By Taylor Holloway
On July 28, Place Lab, an urban planning and arts-based revitalization enterprise formed through a partnership between the University of Chicago’s Arts + Public Life and Harris School of Public Policy, invited provocateurs of city shaping and civic-minded intervention from across the nation to exchange and deliberate “the process and values of mindful city building.”
The discussion was the first of nine planned “salon sessions” tackling “Principles of Ethical Redevelopment.” The salons will unfold over the next year at the Stony Island Arts Bank in the Greater Grand Crossing neighborhood.
The topic of this first salon was “Repurpose and Re-propose.” Thirty-seven practitioners came together to rank the nine principles of ethical redevelopment that they most ardently wanted to participate in discussions about. According to Ronia Holmes, assistant director of communications at Arts + Public Life, the Place Lab team was both surprised and enthused by the feedback collected. Salon members opted to participate in discussions focused on principles that they most needed to refine for the sake of enhancing their work—not topics that Place Lab already considered the participants to be well versed in.
Like every good host has been taught, Place Lab gave a tour of their “home” to the salon members and made sure to feed them a home-cooked meal. The salon began with informal introductions in Garfield Park at Inspiration Kitchens and was followed by a tour of select Rebuild Foundation projects. Among those was Rebuild’s latest acquisition, the St. Laurence elementary school building located on the corner of 72nd Street and Dorchester Avenue. The four story brick building, slated to become home to The Art School, a place to “encourage new pathways in the areas of art, architecture, design, fashion and fabrication,” is twice the size of the Arts Bank in terms of square footage.
The salon members carpooled to the Stony Island Arts Bank to begin the formal discussions. It turned out to be a perfect introduction to the Arts Bank. As salon members were introduced to “Ever Young,” an exhibition of work by Ghanaian photographer James Barnor, neighbors trickled in to catch a set from musician-in-residence Mikel Patrick Avery. Upstairs, Place Lab’s Mejay Gula addressed context in the form of a slide presentation of Lee Bey’s photographs of Dorchester Avenue. This was followed by presentations from people of all backgrounds, pedagogical and otherwise: Rebecca ‘Bucky’ Willis of Detroit-based Bleeding Heart Design, UIC’s Dan Peterman and Place Lab’s own Nootan Bharani. Artist in-residence Arthur Wright sketched the salon faces and themes while Steve Edwards, executive director of the University of Chicago’s Institute of Politics, graciously guided the salon conversation into the evening. Like a town hall meeting where everyone in the community knows each other’s family history and shares the same desires for their town, the salon conversation was open, good-humored, and intentional.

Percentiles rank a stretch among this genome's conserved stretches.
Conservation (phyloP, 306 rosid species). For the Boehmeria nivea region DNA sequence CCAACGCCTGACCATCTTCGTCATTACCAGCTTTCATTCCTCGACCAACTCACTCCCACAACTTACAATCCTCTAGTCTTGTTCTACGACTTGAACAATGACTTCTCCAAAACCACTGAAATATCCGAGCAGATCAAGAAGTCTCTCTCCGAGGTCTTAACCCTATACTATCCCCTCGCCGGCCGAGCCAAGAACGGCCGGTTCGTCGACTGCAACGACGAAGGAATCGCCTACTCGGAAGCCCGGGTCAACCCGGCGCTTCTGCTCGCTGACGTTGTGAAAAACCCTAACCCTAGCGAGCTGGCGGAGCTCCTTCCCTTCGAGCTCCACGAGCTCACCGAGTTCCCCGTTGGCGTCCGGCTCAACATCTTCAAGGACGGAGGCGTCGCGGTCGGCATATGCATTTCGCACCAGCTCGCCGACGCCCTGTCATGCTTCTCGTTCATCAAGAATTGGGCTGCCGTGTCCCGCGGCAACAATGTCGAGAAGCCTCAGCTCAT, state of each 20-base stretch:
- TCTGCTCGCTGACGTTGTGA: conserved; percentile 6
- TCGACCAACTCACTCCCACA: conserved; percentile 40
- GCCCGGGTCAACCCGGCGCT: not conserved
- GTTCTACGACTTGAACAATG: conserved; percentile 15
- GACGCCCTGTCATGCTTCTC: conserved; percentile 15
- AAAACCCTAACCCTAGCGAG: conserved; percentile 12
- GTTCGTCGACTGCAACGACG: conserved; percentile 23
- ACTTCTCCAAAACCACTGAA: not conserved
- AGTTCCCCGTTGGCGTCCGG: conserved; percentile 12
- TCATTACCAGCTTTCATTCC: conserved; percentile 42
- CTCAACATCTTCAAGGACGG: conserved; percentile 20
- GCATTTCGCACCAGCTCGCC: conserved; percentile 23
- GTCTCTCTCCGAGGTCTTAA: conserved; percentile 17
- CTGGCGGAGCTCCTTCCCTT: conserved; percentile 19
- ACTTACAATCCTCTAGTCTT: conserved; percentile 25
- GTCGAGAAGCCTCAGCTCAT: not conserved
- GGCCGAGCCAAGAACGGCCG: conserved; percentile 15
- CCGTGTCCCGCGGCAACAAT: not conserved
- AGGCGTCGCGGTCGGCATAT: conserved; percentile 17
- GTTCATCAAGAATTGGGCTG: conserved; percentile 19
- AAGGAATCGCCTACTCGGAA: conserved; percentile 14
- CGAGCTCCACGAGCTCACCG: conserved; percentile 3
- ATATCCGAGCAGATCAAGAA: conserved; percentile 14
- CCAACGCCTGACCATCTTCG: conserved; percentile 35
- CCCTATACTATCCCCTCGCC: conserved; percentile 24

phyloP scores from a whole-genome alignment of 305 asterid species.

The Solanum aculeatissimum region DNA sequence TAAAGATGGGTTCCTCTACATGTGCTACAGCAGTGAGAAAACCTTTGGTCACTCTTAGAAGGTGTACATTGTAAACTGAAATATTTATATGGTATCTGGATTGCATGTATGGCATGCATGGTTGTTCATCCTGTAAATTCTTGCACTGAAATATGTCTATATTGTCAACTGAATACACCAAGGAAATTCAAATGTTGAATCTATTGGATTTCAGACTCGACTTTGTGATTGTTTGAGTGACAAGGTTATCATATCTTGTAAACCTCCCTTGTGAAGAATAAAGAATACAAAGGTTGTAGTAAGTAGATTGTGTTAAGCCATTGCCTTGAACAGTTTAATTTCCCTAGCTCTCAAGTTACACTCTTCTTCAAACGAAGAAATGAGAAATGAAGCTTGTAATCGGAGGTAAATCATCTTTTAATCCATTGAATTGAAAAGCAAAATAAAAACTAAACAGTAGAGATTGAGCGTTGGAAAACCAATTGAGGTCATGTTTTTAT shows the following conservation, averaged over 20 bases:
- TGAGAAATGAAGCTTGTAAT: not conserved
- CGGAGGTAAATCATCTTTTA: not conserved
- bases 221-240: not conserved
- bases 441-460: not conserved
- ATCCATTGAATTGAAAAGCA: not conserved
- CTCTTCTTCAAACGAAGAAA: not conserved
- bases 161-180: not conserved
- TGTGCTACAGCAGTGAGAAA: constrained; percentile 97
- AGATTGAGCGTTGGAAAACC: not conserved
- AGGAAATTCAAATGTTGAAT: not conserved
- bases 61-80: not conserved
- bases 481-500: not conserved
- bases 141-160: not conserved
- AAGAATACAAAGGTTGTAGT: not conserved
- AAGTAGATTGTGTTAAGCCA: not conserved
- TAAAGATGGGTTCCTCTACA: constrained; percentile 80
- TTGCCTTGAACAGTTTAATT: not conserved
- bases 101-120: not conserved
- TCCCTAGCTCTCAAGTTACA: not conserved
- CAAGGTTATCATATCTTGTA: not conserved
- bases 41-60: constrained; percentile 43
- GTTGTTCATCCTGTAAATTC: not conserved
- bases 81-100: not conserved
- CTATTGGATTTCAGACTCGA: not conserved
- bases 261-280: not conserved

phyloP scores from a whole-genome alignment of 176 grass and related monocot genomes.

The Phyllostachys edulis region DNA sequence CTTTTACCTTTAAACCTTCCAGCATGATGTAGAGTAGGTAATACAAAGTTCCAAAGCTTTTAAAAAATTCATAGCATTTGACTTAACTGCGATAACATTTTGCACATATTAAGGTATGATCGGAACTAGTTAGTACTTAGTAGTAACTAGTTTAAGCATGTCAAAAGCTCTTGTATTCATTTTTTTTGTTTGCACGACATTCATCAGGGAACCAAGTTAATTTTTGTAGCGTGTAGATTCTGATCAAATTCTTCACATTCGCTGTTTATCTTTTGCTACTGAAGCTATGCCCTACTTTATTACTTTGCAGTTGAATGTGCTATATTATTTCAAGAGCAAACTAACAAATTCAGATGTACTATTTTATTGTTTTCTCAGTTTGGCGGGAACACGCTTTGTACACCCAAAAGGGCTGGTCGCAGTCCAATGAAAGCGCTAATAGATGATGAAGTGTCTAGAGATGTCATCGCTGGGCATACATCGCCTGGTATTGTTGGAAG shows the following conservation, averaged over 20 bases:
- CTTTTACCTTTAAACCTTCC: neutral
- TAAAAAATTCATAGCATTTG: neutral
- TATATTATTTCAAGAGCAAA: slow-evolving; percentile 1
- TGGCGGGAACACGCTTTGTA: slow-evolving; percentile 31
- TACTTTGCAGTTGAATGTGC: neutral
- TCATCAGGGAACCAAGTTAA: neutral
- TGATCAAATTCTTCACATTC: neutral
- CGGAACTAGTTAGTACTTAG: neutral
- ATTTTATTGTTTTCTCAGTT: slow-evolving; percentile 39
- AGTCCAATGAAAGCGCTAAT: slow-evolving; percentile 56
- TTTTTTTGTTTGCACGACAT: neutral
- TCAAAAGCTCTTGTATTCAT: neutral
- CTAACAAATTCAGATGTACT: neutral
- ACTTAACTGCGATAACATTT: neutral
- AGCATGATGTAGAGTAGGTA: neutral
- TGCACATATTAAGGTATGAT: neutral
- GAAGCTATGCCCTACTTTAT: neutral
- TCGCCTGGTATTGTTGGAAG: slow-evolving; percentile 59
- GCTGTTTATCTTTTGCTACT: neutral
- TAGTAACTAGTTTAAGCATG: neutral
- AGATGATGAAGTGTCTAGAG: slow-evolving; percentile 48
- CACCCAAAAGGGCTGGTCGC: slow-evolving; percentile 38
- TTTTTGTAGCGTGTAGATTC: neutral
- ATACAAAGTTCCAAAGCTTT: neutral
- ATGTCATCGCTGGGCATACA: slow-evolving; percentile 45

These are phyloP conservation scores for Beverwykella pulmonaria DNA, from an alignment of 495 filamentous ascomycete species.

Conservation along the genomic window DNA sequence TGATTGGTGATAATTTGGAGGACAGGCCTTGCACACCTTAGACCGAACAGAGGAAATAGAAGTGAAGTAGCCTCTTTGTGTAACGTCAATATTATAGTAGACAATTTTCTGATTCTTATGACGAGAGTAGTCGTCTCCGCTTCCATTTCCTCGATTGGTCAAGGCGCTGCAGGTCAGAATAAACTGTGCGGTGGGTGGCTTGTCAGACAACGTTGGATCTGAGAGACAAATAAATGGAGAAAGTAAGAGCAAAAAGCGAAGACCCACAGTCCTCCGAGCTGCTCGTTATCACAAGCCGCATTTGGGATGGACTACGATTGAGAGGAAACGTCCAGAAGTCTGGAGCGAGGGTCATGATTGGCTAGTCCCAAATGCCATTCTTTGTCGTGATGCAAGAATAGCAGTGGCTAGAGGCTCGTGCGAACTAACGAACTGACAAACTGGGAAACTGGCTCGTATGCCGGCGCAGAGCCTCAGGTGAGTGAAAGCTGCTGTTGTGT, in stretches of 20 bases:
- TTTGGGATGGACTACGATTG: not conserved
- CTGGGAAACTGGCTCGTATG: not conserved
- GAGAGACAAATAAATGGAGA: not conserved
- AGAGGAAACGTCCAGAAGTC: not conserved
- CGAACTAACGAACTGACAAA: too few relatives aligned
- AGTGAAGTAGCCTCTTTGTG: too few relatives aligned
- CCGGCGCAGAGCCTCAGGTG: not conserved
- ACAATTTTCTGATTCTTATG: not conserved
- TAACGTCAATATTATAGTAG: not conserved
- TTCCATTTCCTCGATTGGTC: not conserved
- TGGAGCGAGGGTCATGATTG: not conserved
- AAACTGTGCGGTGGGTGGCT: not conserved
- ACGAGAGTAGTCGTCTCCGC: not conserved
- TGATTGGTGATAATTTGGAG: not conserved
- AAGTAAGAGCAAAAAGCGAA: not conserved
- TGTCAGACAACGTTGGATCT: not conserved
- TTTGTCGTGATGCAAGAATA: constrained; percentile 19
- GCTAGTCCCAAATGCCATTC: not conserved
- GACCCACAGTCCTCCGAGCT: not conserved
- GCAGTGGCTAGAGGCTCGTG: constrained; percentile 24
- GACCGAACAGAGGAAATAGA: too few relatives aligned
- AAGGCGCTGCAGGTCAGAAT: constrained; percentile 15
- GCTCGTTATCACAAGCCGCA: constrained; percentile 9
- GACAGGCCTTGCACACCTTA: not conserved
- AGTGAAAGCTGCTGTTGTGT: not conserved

For the salon members to achieve this sort of authentic communication, despite being from different states, having disparate projects and independent goals, they had to share something unseen. They had to speak the same language, and it was clear at this first salon that they did. Members discussed the efficacy of their efforts in their own hometowns, navigating legal and governmental structures, ways to pointedly engage communities, and pondered the possibility of scaling their visions beyond anything previously imagined. Questions asked of each other were offered up like confessions. In lieu of Hail Marys, these questions were met with mutual understanding, additional degrees of analysis and provocation for how they could all return to their cities and do their work better.
Though the salon was focused on the topic of “Repurposing and Re-proposing,” the members discussed much more than adaptive reuse and placemaking. The conversation seemed to dance around the notion of vision, even without saying it directly. To the salon members, vision sometimes is the only tangible tool they possess. But when coupled with the declaration that if you love your city, you are obligated to shape it—vision becomes action. The evolution from intention to action is, in fact, what makes ethical redevelopment possible.
The salon revealed, and then all members spoke, in a shared language—one of capacity and conviction. These were individuals that looked at assets rather than needs. These were individuals who know that real challenge begins when you look at what is in front of you and ask what else it could be. “Something has to be birthed,” said Theaster Gates.
In true Place Lab spirit, a rooftop concert closed the salon as members made final connections and finished conversations that had really just begun. Given more time, salon members could have further unpacked any of the topics they touched on: tactics of neighborhood restoration, spatial prejudice, building cultural archives, or even the poetics of creating a new currency based in human capital rather than dollars. Fortunately for the salon members and the great city hosting them, there are eight more salons—or rather, eight more opportunities—for those members to get to work.
Taylor Holloway is an architectural designer, social impact design researcher, and educator. She is founder of the Shared City Project, a built environment design and advocacy curriculum for high school students in Washington Park, Chicago. Her research and work examines design as a tool for the proliferation of equity within the build environment and has taken her to post-Hurricane Katrina New Orleans, Haiti, and to South Africa as the 2013 AIA Chicago Foundation’s Martin Roche Travel Fellow. You can find her in West Town Monday through Friday, and at the Lakeview YMCA on Sunday mornings.